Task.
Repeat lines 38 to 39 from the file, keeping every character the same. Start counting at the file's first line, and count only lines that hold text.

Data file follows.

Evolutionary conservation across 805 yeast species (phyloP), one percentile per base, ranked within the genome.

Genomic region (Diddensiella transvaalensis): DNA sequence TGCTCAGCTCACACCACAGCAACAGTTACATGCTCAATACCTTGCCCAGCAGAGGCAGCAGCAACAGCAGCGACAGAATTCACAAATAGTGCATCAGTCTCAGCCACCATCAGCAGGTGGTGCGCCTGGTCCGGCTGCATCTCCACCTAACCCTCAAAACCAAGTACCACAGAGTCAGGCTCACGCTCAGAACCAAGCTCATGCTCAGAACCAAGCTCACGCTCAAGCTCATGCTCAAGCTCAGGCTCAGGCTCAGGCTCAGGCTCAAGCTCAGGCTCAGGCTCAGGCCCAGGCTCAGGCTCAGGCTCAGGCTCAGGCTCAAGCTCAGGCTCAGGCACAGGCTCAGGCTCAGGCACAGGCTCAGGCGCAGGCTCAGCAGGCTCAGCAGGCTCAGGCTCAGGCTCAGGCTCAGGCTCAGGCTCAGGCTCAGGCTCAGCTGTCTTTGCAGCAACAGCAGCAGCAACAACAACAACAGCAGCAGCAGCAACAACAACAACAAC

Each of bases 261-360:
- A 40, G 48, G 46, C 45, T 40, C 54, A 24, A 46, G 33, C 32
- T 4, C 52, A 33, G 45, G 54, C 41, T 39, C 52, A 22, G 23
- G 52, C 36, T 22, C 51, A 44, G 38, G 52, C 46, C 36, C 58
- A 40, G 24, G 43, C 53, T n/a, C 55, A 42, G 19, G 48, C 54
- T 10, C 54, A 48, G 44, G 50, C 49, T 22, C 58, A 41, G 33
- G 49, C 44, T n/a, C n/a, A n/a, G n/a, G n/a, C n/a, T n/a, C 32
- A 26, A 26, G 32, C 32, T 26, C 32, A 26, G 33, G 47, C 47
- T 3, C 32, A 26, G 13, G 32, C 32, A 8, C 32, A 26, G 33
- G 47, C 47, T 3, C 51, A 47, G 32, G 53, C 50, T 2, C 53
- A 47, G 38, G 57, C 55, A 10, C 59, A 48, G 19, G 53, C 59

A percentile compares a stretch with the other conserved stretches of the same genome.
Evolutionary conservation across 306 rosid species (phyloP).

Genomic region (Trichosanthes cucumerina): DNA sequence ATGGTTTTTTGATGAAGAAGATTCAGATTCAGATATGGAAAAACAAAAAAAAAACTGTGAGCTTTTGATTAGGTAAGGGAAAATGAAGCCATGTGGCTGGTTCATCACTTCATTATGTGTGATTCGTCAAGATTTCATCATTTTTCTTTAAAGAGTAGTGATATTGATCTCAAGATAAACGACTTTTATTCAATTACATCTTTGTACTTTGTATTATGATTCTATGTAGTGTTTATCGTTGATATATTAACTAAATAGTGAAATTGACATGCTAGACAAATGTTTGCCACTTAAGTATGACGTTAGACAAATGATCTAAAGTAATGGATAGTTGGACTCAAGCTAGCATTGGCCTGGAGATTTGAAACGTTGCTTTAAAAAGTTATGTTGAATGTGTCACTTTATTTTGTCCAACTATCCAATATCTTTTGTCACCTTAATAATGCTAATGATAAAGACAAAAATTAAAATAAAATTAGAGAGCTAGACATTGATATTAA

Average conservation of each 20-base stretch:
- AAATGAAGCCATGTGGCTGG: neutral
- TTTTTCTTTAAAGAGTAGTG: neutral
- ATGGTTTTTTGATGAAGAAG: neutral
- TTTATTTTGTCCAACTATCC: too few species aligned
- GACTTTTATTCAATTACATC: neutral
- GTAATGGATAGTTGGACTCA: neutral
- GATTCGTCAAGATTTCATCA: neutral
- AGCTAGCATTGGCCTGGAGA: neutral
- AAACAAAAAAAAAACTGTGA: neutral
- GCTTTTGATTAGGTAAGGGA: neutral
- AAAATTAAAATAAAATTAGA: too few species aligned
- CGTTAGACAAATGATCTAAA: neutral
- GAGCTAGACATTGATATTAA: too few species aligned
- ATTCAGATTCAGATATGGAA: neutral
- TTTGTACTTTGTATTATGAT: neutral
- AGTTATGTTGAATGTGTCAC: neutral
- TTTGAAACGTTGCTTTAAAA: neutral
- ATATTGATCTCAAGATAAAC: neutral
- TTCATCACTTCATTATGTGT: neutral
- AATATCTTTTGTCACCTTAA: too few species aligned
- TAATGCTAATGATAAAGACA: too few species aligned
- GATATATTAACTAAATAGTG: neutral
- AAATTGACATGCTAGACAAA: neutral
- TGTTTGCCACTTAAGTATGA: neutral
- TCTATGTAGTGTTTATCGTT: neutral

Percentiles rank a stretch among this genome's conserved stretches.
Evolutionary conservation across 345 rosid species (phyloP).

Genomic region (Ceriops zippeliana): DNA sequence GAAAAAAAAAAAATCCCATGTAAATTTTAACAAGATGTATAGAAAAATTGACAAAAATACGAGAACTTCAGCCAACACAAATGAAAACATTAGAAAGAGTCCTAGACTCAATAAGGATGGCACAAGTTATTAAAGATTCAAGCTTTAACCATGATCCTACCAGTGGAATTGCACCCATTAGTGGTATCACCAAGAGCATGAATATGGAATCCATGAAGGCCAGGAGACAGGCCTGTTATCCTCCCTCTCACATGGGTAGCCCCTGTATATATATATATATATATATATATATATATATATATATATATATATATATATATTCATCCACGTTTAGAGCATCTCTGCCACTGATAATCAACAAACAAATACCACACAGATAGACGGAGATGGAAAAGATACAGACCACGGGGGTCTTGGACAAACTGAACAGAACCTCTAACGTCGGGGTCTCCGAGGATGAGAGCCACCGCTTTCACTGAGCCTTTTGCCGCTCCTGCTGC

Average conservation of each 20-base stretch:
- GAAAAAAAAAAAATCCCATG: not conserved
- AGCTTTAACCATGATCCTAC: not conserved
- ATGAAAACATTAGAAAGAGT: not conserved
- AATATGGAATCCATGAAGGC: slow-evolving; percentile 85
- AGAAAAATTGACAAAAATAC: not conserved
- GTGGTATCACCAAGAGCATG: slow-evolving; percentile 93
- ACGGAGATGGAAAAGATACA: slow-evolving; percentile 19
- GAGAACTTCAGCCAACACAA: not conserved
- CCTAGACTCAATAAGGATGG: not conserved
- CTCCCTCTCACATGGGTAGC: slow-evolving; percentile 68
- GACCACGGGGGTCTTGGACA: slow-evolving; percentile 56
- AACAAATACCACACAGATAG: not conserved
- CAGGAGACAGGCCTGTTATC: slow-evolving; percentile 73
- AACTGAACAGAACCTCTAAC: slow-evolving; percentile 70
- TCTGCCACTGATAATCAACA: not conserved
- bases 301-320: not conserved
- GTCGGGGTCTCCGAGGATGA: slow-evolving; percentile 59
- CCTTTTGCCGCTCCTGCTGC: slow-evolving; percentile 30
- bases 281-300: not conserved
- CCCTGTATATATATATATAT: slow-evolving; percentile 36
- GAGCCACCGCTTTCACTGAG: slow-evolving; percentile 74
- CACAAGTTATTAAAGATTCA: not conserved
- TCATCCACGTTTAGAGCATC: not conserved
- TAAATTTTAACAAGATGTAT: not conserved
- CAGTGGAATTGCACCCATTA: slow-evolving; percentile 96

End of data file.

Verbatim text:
- TAATGCTAATGATAAAGACA: too few species aligned
- GATATATTAACTAAATAGTG: neutral